We have recently completed a catalogue of the collection of Alfred Darbyshire (1839-1908), a leading Manchester architect and a prominent figure in the social and cultural life of the city during the Victorian period.
Alfred Darbyshire was articled to the Manchester architect Peter Bradshaw Alley in 1855 and established his own practice in 1862. He designed a number of domestic and institutional buildings in the region, but is best known for his work on theatres. He built the Comedy Theatre (1884) in Manchester – later called the Gaiety – and he carried out alterations at the Theatre Royal, the Prince’s Theatre and the Palace of Varieties in the city. In 1878 Darbyshire altered and redecorated the Lyceum Theatre in London for the great actor-manager Sir Henry Irving (1838-1905), with whom he developed the ‘Irving–Darbyshire safety plan’ (1884). This involved separating the audience from the stage with a fire-proof curtain and the provision of protected escape routes. The plan was first fully implemented in his rebuilding of the Theatre Royal, Exeter (1889), following the terrible fire that killed 186 people in September 1887.
However, Darbyshire’s collection is not a typical architect’s archive. There are no plans, specifications or contracts for the buildings he designed. Instead, it reflects his lifelong interest in the theatre, and his deep engagement in the social and cultural life of Manchester. Darbyshire was a keen amateur actor in his earlier years and he had many theatrical friends, including Charles Calvert (1828-1879) and Sir Henry Irving. He was one of Calvert’s executors and organized the Calvert memorial performances at Manchester in October 1879, securing the involvement of several leading actors, artists and literary figures including George Du Maurier, Herman Merivale, Lewis Wingfield, and Helen Faucit. Darbyshire played the role of the nobleman Jaques in As You Like It.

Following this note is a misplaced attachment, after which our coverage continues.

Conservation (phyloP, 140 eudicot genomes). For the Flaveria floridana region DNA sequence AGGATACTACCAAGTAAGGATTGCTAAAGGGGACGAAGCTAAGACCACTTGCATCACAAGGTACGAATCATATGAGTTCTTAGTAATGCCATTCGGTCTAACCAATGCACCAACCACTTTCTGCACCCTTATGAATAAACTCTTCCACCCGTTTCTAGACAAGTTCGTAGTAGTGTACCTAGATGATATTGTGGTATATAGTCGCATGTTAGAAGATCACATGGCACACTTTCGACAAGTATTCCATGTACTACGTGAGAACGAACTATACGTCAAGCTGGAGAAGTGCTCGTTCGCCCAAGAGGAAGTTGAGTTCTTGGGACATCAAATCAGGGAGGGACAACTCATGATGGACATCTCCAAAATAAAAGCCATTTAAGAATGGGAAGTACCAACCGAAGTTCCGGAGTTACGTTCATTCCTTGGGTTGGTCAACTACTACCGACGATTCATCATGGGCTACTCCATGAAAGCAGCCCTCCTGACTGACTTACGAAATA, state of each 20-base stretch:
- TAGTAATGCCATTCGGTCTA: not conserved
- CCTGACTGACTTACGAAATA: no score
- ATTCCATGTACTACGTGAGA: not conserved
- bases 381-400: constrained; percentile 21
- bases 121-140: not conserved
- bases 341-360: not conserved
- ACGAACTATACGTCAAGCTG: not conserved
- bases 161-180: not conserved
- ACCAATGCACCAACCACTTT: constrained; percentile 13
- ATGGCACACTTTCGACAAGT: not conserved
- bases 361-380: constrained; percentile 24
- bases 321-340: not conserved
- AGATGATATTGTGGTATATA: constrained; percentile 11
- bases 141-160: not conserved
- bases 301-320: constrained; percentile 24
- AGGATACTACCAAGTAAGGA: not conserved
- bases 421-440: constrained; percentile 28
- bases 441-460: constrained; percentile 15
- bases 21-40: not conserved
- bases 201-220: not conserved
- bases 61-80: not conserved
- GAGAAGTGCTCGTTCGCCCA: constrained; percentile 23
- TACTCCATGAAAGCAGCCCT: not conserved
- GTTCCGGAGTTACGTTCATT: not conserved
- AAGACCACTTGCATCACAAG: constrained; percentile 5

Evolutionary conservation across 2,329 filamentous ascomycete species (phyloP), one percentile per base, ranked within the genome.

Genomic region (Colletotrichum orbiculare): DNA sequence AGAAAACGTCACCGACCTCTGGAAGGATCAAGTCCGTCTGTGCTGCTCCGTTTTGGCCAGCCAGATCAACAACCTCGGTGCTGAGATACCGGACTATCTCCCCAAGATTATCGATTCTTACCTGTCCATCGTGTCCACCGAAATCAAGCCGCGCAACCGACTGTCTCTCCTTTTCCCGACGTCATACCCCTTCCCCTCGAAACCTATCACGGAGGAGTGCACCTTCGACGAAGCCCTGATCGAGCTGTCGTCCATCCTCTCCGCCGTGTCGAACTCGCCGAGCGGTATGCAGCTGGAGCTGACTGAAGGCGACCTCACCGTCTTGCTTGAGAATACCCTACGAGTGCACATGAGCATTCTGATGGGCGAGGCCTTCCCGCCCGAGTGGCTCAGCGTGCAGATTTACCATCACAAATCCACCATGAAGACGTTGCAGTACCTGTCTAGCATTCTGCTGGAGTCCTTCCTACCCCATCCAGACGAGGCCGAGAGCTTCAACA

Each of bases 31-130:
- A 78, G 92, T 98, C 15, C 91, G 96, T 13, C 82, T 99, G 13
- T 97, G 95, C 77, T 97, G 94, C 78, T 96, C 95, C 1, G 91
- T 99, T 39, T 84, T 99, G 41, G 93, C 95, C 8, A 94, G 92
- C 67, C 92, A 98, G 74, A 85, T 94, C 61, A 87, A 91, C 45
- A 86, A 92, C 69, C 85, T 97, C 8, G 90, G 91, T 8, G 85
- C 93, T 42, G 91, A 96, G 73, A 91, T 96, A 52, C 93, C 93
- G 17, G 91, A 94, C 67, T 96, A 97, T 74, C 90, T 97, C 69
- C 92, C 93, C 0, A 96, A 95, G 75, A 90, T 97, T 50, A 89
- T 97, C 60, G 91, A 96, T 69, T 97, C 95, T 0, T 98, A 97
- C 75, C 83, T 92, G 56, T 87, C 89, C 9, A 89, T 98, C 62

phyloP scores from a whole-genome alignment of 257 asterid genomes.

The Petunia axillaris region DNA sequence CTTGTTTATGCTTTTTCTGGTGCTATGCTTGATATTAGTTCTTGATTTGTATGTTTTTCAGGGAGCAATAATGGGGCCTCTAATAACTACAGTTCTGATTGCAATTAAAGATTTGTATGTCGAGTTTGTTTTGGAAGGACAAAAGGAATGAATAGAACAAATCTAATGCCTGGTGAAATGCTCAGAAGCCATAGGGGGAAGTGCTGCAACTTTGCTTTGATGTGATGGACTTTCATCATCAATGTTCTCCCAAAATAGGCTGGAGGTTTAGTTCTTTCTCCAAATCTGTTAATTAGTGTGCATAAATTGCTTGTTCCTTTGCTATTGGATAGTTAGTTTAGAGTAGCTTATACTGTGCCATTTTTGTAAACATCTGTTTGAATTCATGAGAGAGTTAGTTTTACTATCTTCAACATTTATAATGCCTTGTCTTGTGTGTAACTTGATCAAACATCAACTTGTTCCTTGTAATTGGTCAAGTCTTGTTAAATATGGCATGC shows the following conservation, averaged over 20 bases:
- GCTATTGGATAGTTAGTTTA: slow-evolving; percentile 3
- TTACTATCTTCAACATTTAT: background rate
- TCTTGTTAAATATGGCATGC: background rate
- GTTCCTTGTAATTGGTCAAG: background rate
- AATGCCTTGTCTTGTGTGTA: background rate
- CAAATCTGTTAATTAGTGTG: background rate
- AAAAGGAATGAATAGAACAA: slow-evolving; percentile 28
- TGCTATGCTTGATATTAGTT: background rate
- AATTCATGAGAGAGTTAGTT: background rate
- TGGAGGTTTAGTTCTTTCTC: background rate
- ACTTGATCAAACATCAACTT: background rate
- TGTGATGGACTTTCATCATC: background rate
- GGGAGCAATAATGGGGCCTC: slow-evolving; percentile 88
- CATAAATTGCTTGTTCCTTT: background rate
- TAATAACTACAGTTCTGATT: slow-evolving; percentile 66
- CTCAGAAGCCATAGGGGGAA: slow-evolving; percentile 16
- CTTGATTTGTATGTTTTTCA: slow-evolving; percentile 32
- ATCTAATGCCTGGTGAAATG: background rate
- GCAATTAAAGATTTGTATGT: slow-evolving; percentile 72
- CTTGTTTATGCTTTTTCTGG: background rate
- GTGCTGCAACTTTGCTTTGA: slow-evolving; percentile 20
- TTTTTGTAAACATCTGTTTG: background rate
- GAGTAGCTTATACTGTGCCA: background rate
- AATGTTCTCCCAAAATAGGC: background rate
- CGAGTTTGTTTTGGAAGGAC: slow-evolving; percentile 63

The bulk of the collection comprises fourteen large albums in which Darbyshire mounted autograph letters, cuttings from newspapers and periodicals, playbills, theatre programmes, printed ephemera, watercolour sketches, and photographs. Many of the items relate to Darbyshire’s interests in theatrical matters (such as his organisation of the Calvert Memorial Performance in 1879) and his membership of social and professional organisations in Manchester. Notable correspondents include Lawrence Alma-Tadema, Ford Madox Brown, Charles and Adelaide Calvert, Walter Crane, Annie Ireland, Henry Irving, George Du Maurier, Val Prinsep, George Gilbert Scott, Frederic James Shields, Ellen Terry, Genevieve Ward, Hon. Lewis Strange Wingfield, and W. B. Yeats.
Nine photograph albums contain photographs of buildings, predominantly in Manchester and the North West of England, designed or restored by Alfred Darbyshire and his partnership, Darbyshire and Smith; other buildings and street scenes in Manchester and Salford; and cathedrals, abbeys, castles and historic houses in Britain, Ireland, Italy and other European countries, Egypt and the United States. Most of the photographs appear to date from the last quarter of the nineteenth century, but there are a few from the 1850s and ’60s.
Other items of interest include a manuscript catalogue of books, autograph letters and artworks owned by Alfred Darbyshire; an album of photographs of members of Darbyshire’s family, friends and associates; and an album of sketches and drawings by Alfred Darbyshire.
The collection is an important source for the social and cultural life of Manchester and the wider region in the Victorian period, as well as being of relevance to the history of art and architecture, theatre history, the history of photography, literary studies and cultural history.
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